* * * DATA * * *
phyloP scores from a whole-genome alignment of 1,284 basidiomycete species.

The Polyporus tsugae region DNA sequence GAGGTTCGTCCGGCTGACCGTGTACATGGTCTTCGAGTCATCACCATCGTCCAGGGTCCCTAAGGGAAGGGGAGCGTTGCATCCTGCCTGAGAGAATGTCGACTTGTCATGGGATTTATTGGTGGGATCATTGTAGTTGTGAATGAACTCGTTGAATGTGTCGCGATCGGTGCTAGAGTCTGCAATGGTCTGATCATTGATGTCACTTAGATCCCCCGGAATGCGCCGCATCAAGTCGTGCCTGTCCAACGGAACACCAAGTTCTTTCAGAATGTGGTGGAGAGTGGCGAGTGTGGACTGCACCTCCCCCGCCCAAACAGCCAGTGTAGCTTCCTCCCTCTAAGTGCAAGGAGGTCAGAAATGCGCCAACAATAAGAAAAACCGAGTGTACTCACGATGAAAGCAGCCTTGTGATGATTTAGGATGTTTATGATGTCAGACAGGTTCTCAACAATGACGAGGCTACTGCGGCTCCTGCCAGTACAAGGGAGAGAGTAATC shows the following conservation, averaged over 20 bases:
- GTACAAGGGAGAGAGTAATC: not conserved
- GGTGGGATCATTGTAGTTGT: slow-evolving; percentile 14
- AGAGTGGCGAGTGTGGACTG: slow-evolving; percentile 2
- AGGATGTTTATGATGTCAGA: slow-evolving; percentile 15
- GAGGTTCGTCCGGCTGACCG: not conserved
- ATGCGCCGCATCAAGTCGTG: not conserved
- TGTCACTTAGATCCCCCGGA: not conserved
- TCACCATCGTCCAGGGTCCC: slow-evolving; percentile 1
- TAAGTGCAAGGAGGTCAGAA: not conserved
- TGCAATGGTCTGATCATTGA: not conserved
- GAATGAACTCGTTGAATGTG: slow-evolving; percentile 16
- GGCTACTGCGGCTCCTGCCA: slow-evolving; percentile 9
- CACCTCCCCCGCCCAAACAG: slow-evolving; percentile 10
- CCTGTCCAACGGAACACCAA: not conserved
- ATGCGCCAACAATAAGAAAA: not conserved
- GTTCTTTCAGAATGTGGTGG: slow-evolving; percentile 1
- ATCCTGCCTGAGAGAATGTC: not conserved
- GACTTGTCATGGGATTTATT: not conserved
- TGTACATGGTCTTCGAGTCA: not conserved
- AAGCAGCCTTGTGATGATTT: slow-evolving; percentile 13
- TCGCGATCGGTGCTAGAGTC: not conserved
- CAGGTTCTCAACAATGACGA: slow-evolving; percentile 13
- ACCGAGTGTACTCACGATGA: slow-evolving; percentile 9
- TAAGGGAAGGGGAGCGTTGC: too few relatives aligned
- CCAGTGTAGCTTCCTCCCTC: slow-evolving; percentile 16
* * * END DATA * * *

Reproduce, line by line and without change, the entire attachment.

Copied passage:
phyloP scores from a whole-genome alignment of 1,284 basidiomycete species.

The Polyporus tsugae region DNA sequence GAGGTTCGTCCGGCTGACCGTGTACATGGTCTTCGAGTCATCACCATCGTCCAGGGTCCCTAAGGGAAGGGGAGCGTTGCATCCTGCCTGAGAGAATGTCGACTTGTCATGGGATTTATTGGTGGGATCATTGTAGTTGTGAATGAACTCGTTGAATGTGTCGCGATCGGTGCTAGAGTCTGCAATGGTCTGATCATTGATGTCACTTAGATCCCCCGGAATGCGCCGCATCAAGTCGTGCCTGTCCAACGGAACACCAAGTTCTTTCAGAATGTGGTGGAGAGTGGCGAGTGTGGACTGCACCTCCCCCGCCCAAACAGCCAGTGTAGCTTCCTCCCTCTAAGTGCAAGGAGGTCAGAAATGCGCCAACAATAAGAAAAACCGAGTGTACTCACGATGAAAGCAGCCTTGTGATGATTTAGGATGTTTATGATGTCAGACAGGTTCTCAACAATGACGAGGCTACTGCGGCTCCTGCCAGTACAAGGGAGAGAGTAATC shows the following conservation, averaged over 20 bases:
- GTACAAGGGAGAGAGTAATC: not conserved
- GGTGGGATCATTGTAGTTGT: slow-evolving; percentile 14
- AGAGTGGCGAGTGTGGACTG: slow-evolving; percentile 2
- AGGATGTTTATGATGTCAGA: slow-evolving; percentile 15
- GAGGTTCGTCCGGCTGACCG: not conserved
- ATGCGCCGCATCAAGTCGTG: not conserved
- TGTCACTTAGATCCCCCGGA: not conserved
- TCACCATCGTCCAGGGTCCC: slow-evolving; percentile 1
- TAAGTGCAAGGAGGTCAGAA: not conserved
- TGCAATGGTCTGATCATTGA: not conserved
- GAATGAACTCGTTGAATGTG: slow-evolving; percentile 16
- GGCTACTGCGGCTCCTGCCA: slow-evolving; percentile 9
- CACCTCCCCCGCCCAAACAG: slow-evolving; percentile 10
- CCTGTCCAACGGAACACCAA: not conserved
- ATGCGCCAACAATAAGAAAA: not conserved
- GTTCTTTCAGAATGTGGTGG: slow-evolving; percentile 1
- ATCCTGCCTGAGAGAATGTC: not conserved
- GACTTGTCATGGGATTTATT: not conserved
- TGTACATGGTCTTCGAGTCA: not conserved
- AAGCAGCCTTGTGATGATTT: slow-evolving; percentile 13
- TCGCGATCGGTGCTAGAGTC: not conserved
- CAGGTTCTCAACAATGACGA: slow-evolving; percentile 13
- ACCGAGTGTACTCACGATGA: slow-evolving; percentile 9
- TAAGGGAAGGGGAGCGTTGC: too few relatives aligned
- CCAGTGTAGCTTCCTCCCTC: slow-evolving; percentile 16